- “Antishoplifting or inventory control device countermeasure” means any item or device which is designed, manufactured, modified. This also applies if the device is altered to defeat any antishoplifting or inventory control device;
- “Organized retail theft enterprise” means any association of two or more persons who engage in the conduct of or are associated for the purpose of effectuating the transfer or sale of shoplifted merchandise.
b. Shoplifting. Shoplifting shall consist of any one or more of the following acts:
- Any person purposely taking possession of store merchandise. This includes carrying away, transferring or causing an item to be carried away or transferred. This applies to any merchandise displayed, held, stored or offered for sale by any store or other retail mercantile establishment. This must include the intention of depriving the merchant of the possession. It may also include use or benefit of such merchandise or converting the same to the use of such person without paying to the merchant. This applies to anything less than the full retail value of the item.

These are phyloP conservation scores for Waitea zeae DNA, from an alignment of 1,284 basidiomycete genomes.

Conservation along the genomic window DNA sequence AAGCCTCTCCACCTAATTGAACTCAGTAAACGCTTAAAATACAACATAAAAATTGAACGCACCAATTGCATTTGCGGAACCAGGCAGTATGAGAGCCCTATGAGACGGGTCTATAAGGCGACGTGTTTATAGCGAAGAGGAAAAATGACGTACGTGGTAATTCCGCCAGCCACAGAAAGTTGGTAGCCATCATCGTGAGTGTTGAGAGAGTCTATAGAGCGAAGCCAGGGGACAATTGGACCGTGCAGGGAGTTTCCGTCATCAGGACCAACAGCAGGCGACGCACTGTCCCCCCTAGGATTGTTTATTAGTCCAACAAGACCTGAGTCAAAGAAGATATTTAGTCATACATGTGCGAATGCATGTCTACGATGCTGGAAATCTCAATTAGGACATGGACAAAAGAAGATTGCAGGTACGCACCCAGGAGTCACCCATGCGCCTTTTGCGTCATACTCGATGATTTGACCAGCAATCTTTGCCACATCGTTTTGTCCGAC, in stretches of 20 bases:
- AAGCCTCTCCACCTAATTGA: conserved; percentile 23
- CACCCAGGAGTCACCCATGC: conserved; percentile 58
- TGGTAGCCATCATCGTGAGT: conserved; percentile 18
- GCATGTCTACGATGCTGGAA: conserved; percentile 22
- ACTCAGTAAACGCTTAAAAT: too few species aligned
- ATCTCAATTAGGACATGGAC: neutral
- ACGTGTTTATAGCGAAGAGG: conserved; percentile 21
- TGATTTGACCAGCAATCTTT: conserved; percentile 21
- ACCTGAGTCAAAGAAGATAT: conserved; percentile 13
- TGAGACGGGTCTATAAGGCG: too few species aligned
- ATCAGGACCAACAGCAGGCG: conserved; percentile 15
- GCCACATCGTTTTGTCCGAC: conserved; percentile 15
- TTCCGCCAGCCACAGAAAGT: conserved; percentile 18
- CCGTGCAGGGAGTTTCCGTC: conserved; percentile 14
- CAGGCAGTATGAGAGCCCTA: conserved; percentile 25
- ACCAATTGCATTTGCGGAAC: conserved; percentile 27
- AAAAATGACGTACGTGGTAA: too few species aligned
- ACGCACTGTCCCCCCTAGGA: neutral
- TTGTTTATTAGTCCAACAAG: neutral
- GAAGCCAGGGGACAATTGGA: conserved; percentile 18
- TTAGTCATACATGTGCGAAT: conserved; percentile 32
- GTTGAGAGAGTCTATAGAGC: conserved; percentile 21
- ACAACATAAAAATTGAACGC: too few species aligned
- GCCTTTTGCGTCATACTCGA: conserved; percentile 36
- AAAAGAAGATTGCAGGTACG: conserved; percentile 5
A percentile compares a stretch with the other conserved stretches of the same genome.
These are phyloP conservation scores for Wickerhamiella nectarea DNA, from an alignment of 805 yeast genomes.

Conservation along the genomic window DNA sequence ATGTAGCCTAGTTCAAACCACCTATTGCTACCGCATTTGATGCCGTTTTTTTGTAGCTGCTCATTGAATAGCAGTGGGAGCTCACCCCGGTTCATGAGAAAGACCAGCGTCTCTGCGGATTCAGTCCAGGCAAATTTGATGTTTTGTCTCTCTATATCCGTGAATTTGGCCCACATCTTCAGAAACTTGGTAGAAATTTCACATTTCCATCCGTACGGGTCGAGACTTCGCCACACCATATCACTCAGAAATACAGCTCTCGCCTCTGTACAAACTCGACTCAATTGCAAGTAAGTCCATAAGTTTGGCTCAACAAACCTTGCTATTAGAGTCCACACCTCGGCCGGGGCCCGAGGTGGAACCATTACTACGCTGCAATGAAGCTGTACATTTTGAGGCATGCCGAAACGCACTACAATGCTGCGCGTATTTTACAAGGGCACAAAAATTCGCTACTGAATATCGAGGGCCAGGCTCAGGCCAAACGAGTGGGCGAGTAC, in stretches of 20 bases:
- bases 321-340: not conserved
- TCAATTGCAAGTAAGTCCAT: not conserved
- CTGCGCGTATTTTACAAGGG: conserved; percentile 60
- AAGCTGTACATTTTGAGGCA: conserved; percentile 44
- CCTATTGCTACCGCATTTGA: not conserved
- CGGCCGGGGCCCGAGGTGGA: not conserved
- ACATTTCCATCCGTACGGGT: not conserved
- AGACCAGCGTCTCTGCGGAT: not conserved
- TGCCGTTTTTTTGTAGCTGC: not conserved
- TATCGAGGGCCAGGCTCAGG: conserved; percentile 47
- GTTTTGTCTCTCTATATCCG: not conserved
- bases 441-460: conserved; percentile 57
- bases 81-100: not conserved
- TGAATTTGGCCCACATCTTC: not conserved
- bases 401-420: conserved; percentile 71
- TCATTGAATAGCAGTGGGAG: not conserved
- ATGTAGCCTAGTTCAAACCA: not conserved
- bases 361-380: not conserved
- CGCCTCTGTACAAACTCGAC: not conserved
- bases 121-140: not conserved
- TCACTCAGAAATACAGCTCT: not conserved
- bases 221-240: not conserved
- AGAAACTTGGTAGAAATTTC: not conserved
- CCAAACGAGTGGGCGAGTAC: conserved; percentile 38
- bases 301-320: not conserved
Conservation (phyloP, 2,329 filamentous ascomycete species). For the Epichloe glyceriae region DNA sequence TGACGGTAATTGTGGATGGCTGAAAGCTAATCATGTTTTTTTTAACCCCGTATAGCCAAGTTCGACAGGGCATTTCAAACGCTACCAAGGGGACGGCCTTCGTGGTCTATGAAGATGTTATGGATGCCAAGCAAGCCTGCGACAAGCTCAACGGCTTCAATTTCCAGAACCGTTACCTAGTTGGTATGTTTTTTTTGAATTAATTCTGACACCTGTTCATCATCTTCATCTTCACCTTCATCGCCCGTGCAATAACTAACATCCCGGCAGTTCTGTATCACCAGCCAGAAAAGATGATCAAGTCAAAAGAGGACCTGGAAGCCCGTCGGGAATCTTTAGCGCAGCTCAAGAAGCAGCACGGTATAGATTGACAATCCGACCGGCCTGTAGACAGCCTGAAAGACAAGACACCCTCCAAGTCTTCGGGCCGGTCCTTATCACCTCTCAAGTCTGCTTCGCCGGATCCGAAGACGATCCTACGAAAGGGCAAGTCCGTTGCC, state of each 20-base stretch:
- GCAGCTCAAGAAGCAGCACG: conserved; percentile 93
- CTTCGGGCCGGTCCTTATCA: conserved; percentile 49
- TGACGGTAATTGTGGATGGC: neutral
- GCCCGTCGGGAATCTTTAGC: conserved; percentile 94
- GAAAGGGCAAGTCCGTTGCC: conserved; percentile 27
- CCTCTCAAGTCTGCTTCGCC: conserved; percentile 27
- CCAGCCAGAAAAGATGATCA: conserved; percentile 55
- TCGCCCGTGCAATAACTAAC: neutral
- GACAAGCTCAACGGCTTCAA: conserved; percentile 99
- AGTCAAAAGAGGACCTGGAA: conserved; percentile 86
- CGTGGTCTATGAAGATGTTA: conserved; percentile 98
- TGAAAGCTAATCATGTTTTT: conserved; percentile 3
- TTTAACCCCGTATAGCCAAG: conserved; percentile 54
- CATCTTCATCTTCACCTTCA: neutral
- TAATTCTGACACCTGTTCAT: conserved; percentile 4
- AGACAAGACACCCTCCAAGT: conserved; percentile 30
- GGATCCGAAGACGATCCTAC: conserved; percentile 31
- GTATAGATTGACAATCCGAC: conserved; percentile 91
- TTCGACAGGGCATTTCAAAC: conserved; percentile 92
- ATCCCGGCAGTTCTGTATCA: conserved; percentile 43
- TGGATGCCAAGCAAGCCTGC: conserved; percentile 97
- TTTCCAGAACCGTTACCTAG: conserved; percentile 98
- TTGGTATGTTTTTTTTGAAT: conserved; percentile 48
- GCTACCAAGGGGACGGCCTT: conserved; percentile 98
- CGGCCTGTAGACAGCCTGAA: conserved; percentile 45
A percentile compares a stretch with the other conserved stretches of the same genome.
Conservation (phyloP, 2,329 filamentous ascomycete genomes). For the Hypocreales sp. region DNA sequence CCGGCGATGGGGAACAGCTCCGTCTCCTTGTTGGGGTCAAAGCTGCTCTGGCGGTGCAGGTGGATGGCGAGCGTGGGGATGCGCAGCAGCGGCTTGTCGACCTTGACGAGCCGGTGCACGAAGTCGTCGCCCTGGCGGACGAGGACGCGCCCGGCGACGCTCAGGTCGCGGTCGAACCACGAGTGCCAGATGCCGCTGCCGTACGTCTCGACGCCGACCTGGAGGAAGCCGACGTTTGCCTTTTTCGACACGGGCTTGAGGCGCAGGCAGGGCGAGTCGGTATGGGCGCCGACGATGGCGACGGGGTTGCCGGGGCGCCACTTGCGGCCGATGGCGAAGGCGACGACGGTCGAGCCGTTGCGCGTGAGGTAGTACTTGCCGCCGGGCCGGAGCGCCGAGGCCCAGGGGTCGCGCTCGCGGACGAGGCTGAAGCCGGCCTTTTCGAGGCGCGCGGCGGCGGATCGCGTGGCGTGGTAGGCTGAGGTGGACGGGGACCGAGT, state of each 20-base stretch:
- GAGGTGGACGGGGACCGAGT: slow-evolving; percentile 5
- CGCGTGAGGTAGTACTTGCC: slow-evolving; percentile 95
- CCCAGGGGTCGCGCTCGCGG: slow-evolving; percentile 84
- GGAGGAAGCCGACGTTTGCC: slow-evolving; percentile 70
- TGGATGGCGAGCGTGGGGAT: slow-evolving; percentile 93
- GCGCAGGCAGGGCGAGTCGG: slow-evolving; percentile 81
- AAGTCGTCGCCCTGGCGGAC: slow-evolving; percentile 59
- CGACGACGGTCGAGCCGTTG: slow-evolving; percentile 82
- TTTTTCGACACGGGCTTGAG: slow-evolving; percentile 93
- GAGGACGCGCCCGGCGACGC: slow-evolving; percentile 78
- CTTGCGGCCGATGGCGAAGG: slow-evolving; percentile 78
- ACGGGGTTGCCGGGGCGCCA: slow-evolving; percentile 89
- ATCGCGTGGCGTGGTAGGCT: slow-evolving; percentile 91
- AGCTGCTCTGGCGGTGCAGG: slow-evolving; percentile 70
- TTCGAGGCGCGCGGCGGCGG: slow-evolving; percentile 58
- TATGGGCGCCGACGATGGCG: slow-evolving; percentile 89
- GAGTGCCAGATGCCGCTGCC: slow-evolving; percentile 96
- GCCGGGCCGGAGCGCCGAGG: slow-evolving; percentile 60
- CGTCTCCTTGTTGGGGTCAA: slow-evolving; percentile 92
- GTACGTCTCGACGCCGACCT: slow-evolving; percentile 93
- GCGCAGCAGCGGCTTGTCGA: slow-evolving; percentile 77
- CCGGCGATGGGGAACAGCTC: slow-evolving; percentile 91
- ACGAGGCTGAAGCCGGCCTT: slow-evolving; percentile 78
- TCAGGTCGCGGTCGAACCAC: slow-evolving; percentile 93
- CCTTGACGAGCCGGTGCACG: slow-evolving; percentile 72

- It is a criminal offense to purposely to conceal upon his person or otherwise any merchandise offered for sale by any store or other retail mercantile establishment with the intention of depriving the merchant of the processes. It is also illegal to use or benefit of such merchandise or converting the same to the use of such person without paying to the merchant the value thereof.